Power & Market

Poor Consumer Confidence Is a Consequence of the Wrong Policies

consumer confidence

Consumers are unhappy with the United States economy, and it makes sense. Consumers in the United States survive on soaring credit card debt, while inflation, the hidden tax, weakening labor, and real disposable income figures prove that the economy is far from strong.

The renewed slump in University of Michigan consumer sentiment proves that the recent bounce was short-lived, and the index continues to be well below the 2019 level. Citizens are suffering the consequences of inflationist policies.

The latest reading indicates that consumer confidence fell to a six-month low of 67.4, while expectations dropped to the worst point in half a year. It was not only a decline in expectations but also a reduction in the current conditions index to a new low of 68.8.

I read a few broker reactions expressing surprise at these weak figures, given the alleged strength of the economy. In my view, this is what happens when analysts focus only on aggregate figures and headline numbers. We may miss reality.

Real wage growth has been stagnant for the past four years, despite the largest fiscal stimulus in decades. Unemployment may be low, but it has risen to twelve-month highs, while both the labor participation rate and the employment-to-population ratio remain below 2019 levels. Furthermore, full-time jobs have been flat since early 2023, while part-time jobs are the driver of employment figures.

If we add a weak labor market to rising debt and delinquencies, we may understand what is really happening with U.S. consumers. Household debt rose to $17.5 trillion in the fourth quarter of 2023, according to the New York Federal Reserve Quarterly Report on Household Debt and Credit. Credit card balances increased by $50 billion to $1.13 trillion over the quarter and “delinquency transition rates increased for all debt types except for student loans.”.

As the University of Michigan website points out, “this 10-index-point decline is statistically significant and brings sentiment to its lowest reading in about six months. This month’s trend in sentiment is characterized by a broad consensus across consumers, with decreases across age, income, and education groups. Consumers in western states exhibited a particularly steep drop. While consumers had been reserving judgment for the past few months, they now perceive negative developments on a number of dimensions. They expressed worries that inflation, unemployment, and interest rates may all be moving in an unfavorable direction in the year ahead” (Surveys of Consumers Director Joanne Hsu).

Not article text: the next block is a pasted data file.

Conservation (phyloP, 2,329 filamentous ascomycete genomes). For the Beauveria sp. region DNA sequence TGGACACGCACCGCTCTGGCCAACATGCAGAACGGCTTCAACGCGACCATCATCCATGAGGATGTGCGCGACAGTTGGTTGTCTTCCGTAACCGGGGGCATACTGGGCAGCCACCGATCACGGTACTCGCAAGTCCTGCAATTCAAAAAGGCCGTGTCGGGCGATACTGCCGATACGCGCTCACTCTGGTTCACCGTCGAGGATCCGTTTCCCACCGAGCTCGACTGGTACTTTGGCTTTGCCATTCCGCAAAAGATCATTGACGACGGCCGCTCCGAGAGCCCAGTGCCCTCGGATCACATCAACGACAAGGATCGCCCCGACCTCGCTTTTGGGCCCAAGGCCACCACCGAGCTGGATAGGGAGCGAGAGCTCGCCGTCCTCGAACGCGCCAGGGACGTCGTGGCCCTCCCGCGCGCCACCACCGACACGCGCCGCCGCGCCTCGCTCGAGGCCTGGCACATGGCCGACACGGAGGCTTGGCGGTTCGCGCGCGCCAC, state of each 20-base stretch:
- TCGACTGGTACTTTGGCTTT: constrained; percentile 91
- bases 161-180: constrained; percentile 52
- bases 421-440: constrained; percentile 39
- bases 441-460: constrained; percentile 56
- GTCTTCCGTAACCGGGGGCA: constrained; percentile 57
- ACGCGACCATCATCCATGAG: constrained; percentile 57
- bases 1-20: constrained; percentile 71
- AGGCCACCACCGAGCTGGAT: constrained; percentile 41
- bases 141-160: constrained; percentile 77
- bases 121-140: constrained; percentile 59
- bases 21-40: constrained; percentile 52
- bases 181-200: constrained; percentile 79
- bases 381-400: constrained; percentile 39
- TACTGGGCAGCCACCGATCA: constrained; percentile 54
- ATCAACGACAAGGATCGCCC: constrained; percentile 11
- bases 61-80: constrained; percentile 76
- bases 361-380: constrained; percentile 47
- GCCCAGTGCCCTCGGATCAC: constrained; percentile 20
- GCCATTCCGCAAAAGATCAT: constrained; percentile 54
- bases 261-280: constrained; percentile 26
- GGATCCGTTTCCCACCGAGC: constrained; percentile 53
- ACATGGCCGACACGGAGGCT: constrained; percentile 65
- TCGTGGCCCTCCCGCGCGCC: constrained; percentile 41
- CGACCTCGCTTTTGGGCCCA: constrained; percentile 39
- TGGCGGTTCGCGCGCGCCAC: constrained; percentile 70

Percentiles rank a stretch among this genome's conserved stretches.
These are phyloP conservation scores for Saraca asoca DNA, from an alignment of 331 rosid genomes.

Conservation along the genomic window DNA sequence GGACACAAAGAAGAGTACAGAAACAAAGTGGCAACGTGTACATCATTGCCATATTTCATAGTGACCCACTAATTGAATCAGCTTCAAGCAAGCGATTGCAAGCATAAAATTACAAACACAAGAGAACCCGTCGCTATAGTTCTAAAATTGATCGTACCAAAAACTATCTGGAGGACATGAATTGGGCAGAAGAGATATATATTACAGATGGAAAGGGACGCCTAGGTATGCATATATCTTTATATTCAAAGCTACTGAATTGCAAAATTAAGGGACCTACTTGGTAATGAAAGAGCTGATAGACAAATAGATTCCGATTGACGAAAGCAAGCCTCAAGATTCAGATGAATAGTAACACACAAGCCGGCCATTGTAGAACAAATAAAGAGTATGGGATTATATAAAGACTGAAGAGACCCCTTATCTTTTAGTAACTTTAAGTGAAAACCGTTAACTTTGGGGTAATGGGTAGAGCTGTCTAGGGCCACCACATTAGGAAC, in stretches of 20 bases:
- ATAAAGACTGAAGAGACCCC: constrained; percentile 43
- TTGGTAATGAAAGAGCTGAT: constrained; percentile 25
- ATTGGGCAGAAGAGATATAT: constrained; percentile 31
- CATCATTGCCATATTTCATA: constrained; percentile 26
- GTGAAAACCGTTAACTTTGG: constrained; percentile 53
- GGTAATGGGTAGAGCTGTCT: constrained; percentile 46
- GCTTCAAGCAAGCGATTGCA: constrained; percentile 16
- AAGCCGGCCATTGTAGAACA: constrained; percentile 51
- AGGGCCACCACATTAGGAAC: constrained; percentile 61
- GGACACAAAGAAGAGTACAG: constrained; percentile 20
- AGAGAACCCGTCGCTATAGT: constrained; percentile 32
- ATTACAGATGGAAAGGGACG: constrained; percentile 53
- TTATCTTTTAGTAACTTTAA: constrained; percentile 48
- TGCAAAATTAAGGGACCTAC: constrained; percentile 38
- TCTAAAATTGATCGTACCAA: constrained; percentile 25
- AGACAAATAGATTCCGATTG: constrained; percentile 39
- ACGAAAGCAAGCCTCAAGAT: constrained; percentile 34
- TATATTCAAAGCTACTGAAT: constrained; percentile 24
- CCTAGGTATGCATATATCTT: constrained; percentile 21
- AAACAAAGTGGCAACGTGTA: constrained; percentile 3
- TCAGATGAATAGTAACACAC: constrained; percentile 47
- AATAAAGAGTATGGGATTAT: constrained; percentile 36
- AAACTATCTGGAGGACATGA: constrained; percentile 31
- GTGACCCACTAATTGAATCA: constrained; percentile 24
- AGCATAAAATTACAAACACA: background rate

Surprised with low consumer confidence? Not really. Americans are increasingly struggling to make ends meet, and the government is to blame.

Higher taxes have made the middle class suffer a significant reduction in real disposable income. According to the OECD, the total tax wedge on wages in the United States has risen from 28.3% in 2021 to 29.9% of total labor costs.

Higher inflation has made the recovery in the labor market fade away, with almost flat yearly real wage growth between 2021 and 2023.

Gross domestic income shows a poor 0.5% annual growth in 2023 compared to a headline-grabbing, robust GDP. Government spending and higher public debt have inflated GDP, giving a more optimistic view of the economy than citizens perceive.

Rising costs of living, higher taxes, and higher inflation are the reasons why Americans have a negative perception of an allegedly strong economy. Furthermore, this has occurred in a recovery, with record U.S. oil and gas production and the largest public stimulus plan in years. In summary, Keynesianism has failed again, and it leaves behind a trail of debt that will be difficult to curb.

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